The concept of LTE inspires a number of questions. What Is LTE? What is LTE data? And, is LTE the same as 4G? In brief, while LTE is not technically the same as 4G, its evolution has occurred on 4G networks. LTE data is transferred faster and with lower latency, as we will explore in this section and the next.
For most consumers, their first introduction to “LTE” was likely when they noticed those letters in the corner of the screen on their smartphone and asked, what does LTE mean on my phone? For mobile handsets, it simply means that the phone is connected to the carrier’s 4G LTE network.
At Digi, we are focused on the commercial and industrial use cases of 4G LTE and 5G, as our customers are distributed across the enterprise, industrial, transportation, government and medical landscapes. So the remainder of this article is devoted to the discussion of the LTE meaning and outlook in that context.
When Long-Term Evolution (LTE) was first introduced in 2008, it defined a new cellular access network with high spectral efficiency, high peak data rates, short round trip time as well as flexibility in frequency and bandwidth. It signifies an evolving level of performance as the capabilities of cellular hardware, software and network technology — such as speed, latency, battery usage and cost efficiency — are optimized and improved over time. As one industry observer noted about LTE, “It isn’t as much a technology as it is the path followed to achieve 4G speeds.”
It is important to know that as succeeding generations of cellular technology are introduced, previous generation(s) will remain in service, often coexisting for a decade or more with the newer technology.
What LTE means for those purchasing and deploying LTE technology today is that they can deploy a wide range of devices in an LTE network with confidence that their deployment will remain viable for many years to come. This is especially important as older 2G and 3G networks are sunsetting to allow that spectrum to be used more efficiently. Looking at LTE vs. 3G, those with device deployments based on pre-4G networks must migrate to 4G or 5G without delay. If you already have 4G, you’re future-proofed through the useful lifespan of your products.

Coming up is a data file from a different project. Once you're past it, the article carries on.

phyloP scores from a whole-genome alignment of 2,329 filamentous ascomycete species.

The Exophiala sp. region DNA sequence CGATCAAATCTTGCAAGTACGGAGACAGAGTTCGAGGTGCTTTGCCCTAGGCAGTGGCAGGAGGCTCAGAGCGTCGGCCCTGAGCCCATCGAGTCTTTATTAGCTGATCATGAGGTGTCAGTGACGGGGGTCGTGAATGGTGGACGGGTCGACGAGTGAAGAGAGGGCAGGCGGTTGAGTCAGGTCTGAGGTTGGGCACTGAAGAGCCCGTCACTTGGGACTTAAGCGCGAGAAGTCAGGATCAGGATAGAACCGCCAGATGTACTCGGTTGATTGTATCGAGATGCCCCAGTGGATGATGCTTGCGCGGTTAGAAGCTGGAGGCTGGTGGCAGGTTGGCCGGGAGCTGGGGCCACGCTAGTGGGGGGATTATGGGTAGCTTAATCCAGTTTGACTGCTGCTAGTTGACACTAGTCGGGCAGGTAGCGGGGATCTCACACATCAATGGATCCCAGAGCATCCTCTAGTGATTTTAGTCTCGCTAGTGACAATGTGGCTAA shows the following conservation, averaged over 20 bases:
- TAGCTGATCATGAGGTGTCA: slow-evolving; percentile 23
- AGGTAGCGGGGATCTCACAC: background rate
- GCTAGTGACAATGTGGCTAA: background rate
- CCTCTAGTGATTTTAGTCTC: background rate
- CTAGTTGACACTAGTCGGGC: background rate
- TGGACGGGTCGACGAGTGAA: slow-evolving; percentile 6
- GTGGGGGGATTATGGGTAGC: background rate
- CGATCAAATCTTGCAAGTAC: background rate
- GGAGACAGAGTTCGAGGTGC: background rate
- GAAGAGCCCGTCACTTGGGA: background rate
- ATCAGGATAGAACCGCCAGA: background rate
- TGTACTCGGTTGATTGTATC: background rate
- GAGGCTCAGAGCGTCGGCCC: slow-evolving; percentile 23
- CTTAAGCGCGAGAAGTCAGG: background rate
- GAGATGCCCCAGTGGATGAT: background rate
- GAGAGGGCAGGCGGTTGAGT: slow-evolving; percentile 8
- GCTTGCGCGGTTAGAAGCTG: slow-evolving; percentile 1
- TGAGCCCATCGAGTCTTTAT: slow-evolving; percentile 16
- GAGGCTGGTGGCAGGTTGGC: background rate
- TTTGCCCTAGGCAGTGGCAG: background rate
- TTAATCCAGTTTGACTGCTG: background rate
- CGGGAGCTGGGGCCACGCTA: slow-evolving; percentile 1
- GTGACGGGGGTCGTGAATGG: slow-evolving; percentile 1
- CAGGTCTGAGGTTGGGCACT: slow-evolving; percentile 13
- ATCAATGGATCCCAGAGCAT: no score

LTE technology has delivered multiple benefits worldwide:
LTE improves upon the functionality and performance of older networks. This brief LTE description from Keven Sookecheff provides an excellent LTE overview to help understand how LTE works:
LTE is a redesign of the 3G standard to satisfy the demand for low latency data transmission. The redesign includes:
Here are a few important facts to know about how LTE works at a high level:
When 4G evolved from its 3G predecessor, the actual network architecture involved small incremental changes. The following diagram, from our 5G Network Architecture blog shows how LTE works from an architecture perspective:
In the 4G LTE, User Equipment (UE) like smartphones or cellular devices, connects over the LTE Radio Access Network (E-UTRAN) to the Evolved Packet Core (EPC) and then further to External Networks, like the Internet. The Evolved NodeB (eNodeB) separates the user data traffic (user plane) from the network’s management data traffic (control plane) and feeds both separately into the EPC.
Approximately every decade the Radiocommunication Sector of the International Telecommunications Union (ITU-R) and its partners define a new generation of requirements for speed, connectivity and spectrum for the worldwide mobile communication systems. Older generations of technology are retired or sunsetted periodically so that more data can be carried over the same spectrum and more devices can share the available spectrum.
The ITU-R standards reflect advances in technology and timelines for their adoption are established to meet new application and industry needs. Another organization called the 3rd Generation Partnership Project (3GPP) takes the ITU-R requirements and writes technical specifications that are bundled into a series of releases.
Timeline of releases by 3GPP shows key milestones in the evolution of LTE technology. Source: Qualcomm
Here is a brief chronology of key LTE development milestones and related LTE technology:
It's important here to also mention “Private LTE” or “Private Mobile Networks”, which offer a deployment option for LTE technology. While LTE is primarily used in public networks, Private LTE networks are small wireless networks that operate using the same protocols and technology as public LTE, using licensed, unlicensed or shared spectrum to deliver coverage for cellphones and other devices. Mobile network operators (MNOs) can license spectrum and then deploy an isolated Private LTE network on that spectrum.